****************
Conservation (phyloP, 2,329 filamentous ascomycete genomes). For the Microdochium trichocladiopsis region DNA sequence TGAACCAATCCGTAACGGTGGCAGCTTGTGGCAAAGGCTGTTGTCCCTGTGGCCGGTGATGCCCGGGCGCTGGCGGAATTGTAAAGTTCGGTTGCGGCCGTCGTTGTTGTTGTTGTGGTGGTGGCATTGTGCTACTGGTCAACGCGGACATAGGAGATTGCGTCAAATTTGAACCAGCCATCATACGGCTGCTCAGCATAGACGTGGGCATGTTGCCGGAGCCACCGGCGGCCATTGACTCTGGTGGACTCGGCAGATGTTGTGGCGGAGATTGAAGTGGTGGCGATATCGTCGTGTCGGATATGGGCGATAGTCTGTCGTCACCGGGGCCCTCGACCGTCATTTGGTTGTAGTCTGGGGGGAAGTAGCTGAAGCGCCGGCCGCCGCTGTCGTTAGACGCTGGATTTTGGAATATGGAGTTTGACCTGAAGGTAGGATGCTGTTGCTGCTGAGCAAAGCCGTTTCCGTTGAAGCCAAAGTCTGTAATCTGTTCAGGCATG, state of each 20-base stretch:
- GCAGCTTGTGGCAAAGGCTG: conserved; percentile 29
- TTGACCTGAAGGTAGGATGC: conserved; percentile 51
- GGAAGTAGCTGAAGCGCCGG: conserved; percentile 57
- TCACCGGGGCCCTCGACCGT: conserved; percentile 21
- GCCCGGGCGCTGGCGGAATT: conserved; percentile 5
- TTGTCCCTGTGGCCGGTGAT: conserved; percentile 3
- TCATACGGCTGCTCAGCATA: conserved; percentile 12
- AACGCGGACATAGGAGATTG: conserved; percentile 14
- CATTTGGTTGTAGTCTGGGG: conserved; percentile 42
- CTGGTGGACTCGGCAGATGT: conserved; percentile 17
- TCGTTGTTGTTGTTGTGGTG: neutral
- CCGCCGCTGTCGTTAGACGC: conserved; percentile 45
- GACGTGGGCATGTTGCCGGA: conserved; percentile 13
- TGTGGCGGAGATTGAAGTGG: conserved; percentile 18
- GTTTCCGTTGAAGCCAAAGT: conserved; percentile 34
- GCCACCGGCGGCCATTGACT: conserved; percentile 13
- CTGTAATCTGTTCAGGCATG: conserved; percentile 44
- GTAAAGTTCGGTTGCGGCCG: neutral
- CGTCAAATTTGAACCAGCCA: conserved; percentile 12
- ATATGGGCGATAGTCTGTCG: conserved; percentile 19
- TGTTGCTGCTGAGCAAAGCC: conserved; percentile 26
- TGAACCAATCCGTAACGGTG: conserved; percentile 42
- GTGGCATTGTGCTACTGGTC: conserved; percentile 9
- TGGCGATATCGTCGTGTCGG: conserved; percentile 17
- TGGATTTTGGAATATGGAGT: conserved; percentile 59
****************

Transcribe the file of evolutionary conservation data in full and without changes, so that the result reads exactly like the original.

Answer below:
Conservation (phyloP, 2,329 filamentous ascomycete genomes). For the Microdochium trichocladiopsis region DNA sequence TGAACCAATCCGTAACGGTGGCAGCTTGTGGCAAAGGCTGTTGTCCCTGTGGCCGGTGATGCCCGGGCGCTGGCGGAATTGTAAAGTTCGGTTGCGGCCGTCGTTGTTGTTGTTGTGGTGGTGGCATTGTGCTACTGGTCAACGCGGACATAGGAGATTGCGTCAAATTTGAACCAGCCATCATACGGCTGCTCAGCATAGACGTGGGCATGTTGCCGGAGCCACCGGCGGCCATTGACTCTGGTGGACTCGGCAGATGTTGTGGCGGAGATTGAAGTGGTGGCGATATCGTCGTGTCGGATATGGGCGATAGTCTGTCGTCACCGGGGCCCTCGACCGTCATTTGGTTGTAGTCTGGGGGGAAGTAGCTGAAGCGCCGGCCGCCGCTGTCGTTAGACGCTGGATTTTGGAATATGGAGTTTGACCTGAAGGTAGGATGCTGTTGCTGCTGAGCAAAGCCGTTTCCGTTGAAGCCAAAGTCTGTAATCTGTTCAGGCATG, state of each 20-base stretch:
- GCAGCTTGTGGCAAAGGCTG: conserved; percentile 29
- TTGACCTGAAGGTAGGATGC: conserved; percentile 51
- GGAAGTAGCTGAAGCGCCGG: conserved; percentile 57
- TCACCGGGGCCCTCGACCGT: conserved; percentile 21
- GCCCGGGCGCTGGCGGAATT: conserved; percentile 5
- TTGTCCCTGTGGCCGGTGAT: conserved; percentile 3
- TCATACGGCTGCTCAGCATA: conserved; percentile 12
- AACGCGGACATAGGAGATTG: conserved; percentile 14
- CATTTGGTTGTAGTCTGGGG: conserved; percentile 42
- CTGGTGGACTCGGCAGATGT: conserved; percentile 17
- TCGTTGTTGTTGTTGTGGTG: neutral
- CCGCCGCTGTCGTTAGACGC: conserved; percentile 45
- GACGTGGGCATGTTGCCGGA: conserved; percentile 13
- TGTGGCGGAGATTGAAGTGG: conserved; percentile 18
- GTTTCCGTTGAAGCCAAAGT: conserved; percentile 34
- GCCACCGGCGGCCATTGACT: conserved; percentile 13
- CTGTAATCTGTTCAGGCATG: conserved; percentile 44
- GTAAAGTTCGGTTGCGGCCG: neutral
- CGTCAAATTTGAACCAGCCA: conserved; percentile 12
- ATATGGGCGATAGTCTGTCG: conserved; percentile 19
- TGTTGCTGCTGAGCAAAGCC: conserved; percentile 26
- TGAACCAATCCGTAACGGTG: conserved; percentile 42
- GTGGCATTGTGCTACTGGTC: conserved; percentile 9
- TGGCGATATCGTCGTGTCGG: conserved; percentile 17
- TGGATTTTGGAATATGGAGT: conserved; percentile 59